If there is one point we try to make to clients, it is that technology and culture change are two sides of the same coin. Of course, technology leaders may know this intellectually. And yet, instinctively, when they hear terms like “organizational culture,” they may tend to brush them under the rug. It is easy to de-prioritize an abstract term like that as HR “fluff.” Despite the change management function growing in demand, change management is still almost always under-invested in. What is the result? Slower adoption of new technology, less alignment across the organization, and ultimately – less ROI on technology investments.  That is the short answer for why organizational culture is important in IT change management

New Technology Requires a New Mindset

Bringing technology and innovation into a company requires an actual paradigm shift for a company. This requires, first and foremost, a change in mindsets to precede adoption.

Want proof? Just remember the impact that the advent of new technology had, and continues to have, on our own lives as individuals. How our own mindsets had to change with the advent of smart phones, email, or social media.

It took some time to get accustomed to all of the additional connectivity, real-time information, and new social interactions available to us. In fact, many of us(like myself) resisted for a while, preferring the old way. Phone calls(the unscreened kind), letters by mail, reading the news in newspapers, etc. Ultimately, we caved, however – accepting the additional efficiency, opportunities, and convenience new tools provided.

And a big part of what drove us to make these changes in ourselves? Peer Pressure.

Indeed, everyone around us was using these tools, and they came up in conversations constantly. We began to see that if we didn’t adopt new technology, we would be “missing the memo”(literally). We also saw that using these tools would enhance our existing relationships, They would give us new channels and ways to communicate and share information quickly. It was beneficial to our relationships to adopt new technology.

Collaborative Behavior is Key

And that is a key piece to the puzzle for companies. The problem in most companies is that teams and functions are siloed and have been for far too long. As a result of separate systems, processes, and metrics, teams have grown far too comfortable in their own “tribes”. In some cases, resentment and competition have even developed between these tribes.

As a result, most employees, especially those on the front lines, fail to see the organization as a whole. They rarely get an actual (w)holistic perspective.
So, when the company brings in new cloud technology meant to merge systems and stimulate collaboration across historically siloed teams, the results are usually — underwhelming. Because the mindset of collaboration was never developed in the first place.

Resistance to adopting new tools forms, as people are comfortable in their own status quo. “If it ain’t broke, why fix it?” They fail to see how adopting a new tool benefits functions and processes downstream. Even if they do see it, what is the motivation for making such an inconvenient change?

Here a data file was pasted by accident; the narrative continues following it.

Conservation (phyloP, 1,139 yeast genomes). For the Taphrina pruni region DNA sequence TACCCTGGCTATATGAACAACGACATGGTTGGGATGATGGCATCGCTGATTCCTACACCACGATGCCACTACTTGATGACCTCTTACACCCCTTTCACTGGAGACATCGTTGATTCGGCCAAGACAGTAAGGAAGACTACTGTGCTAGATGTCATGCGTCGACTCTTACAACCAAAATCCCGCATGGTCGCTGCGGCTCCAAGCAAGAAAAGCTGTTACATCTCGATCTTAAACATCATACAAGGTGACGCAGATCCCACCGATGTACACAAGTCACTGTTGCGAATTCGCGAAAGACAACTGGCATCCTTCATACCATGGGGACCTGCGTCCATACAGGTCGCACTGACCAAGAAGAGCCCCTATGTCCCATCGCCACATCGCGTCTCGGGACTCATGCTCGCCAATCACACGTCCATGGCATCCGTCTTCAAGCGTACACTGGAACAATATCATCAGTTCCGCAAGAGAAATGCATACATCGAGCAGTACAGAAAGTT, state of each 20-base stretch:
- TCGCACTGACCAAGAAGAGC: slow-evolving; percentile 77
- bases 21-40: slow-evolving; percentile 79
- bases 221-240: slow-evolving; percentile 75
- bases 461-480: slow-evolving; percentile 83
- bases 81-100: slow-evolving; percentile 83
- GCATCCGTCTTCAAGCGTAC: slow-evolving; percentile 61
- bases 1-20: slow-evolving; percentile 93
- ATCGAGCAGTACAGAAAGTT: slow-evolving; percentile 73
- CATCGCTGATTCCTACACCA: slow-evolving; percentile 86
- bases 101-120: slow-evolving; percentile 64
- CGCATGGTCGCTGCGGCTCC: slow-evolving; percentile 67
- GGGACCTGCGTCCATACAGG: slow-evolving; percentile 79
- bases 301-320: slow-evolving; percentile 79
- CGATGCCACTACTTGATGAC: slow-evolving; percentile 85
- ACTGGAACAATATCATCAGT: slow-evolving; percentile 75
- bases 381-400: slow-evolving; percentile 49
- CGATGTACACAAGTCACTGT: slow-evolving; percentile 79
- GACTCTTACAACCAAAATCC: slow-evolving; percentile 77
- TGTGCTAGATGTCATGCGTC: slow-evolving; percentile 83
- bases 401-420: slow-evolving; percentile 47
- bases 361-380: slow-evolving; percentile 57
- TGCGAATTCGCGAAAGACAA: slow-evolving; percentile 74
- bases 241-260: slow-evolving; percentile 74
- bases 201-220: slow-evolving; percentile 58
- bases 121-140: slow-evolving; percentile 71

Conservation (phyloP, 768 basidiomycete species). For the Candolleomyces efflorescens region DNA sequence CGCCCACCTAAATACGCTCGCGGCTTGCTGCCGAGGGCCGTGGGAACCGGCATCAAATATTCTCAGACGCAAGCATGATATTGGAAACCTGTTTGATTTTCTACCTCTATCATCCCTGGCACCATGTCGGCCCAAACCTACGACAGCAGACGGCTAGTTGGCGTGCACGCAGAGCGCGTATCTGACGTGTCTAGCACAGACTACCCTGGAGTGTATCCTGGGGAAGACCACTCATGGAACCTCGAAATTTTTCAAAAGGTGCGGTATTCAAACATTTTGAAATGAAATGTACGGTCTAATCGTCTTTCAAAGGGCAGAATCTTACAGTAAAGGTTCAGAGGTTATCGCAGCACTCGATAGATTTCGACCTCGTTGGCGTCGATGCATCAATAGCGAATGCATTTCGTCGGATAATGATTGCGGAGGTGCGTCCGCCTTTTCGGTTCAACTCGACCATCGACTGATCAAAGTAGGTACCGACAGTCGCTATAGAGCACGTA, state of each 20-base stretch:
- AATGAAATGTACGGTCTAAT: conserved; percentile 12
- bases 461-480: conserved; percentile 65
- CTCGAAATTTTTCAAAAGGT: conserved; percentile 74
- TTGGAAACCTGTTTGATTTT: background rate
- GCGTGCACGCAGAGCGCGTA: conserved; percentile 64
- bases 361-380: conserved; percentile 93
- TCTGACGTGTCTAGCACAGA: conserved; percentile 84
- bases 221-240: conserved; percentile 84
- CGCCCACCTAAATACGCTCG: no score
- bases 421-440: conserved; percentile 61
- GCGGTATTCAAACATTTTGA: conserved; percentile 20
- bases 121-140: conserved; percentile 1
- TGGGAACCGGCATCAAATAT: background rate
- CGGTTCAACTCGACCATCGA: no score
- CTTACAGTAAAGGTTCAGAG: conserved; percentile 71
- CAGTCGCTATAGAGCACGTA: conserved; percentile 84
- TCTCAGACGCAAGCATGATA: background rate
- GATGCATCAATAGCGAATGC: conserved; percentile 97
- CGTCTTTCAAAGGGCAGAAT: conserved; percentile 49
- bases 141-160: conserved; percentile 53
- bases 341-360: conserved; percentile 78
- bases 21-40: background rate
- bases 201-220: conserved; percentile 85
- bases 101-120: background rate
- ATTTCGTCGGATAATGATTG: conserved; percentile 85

Thus, a key part of our approach for organizational change management relies on establishing alignment and a collaboration mindset early on. And the onus for this, at least in the beginning, is completely on the leader. The importance of leadership cannot be understated when undergoing IT transformation. Thus, our very framework is called LEADER!

Here are a few tips out of our LEADER Playbook to navigate the bumpy road of IT transformation more smoothly:

1.  Gain as much consensus as possible from stakeholders before. Prior to deploying the new tool, spend time generating awareness and buy-in across the organization. Use organizational alignment workshops, all-hands meetings, surveys, feedback systems, and active communications across channels from the very beginning.

2.  Introduce change incrementally and in an agile fashion. Avoid waste and overwhelm by introducing changes incrementally, based on the highest business priorities. For example, deploy micro-learnings and trainings in a rhythm coordinated with sprint releases. Also, ensure adequate and appropriate types of support are in place for employees and teams that are struggling.

3.  Rally your early adopters. Change is hard work and everyone has a different reaction to it. Most will be resistant to change and prefer the status quo — the older the company, the more this is the case. Early adopters are few and far between. They are the gems of the organization that need to be rallied as evangelists for change.

4.  Measure and communicate successes, big and small. Change fatigue is all too common and develops especially when employees have little visibility into the impact of changes. So, ensure that momentum is kept up through active communication of successes by leaders via newsletters, intranet, word of mouth, etc. The more innovative the communication, the better.

5.  Collect and incorporate feedback. Develop multiple systems for users to offer feedback on their experience and changes they would like to see. Actively involve them and ensure  that feedback is addressed and acted upon promptly as needed.

Does it make sense now why organizational culture is important and should not be overlooked? Get access to plenty of resources, interesting case studies, frameworks, templates, and more on changing organizational culture at www.culturecounts.io.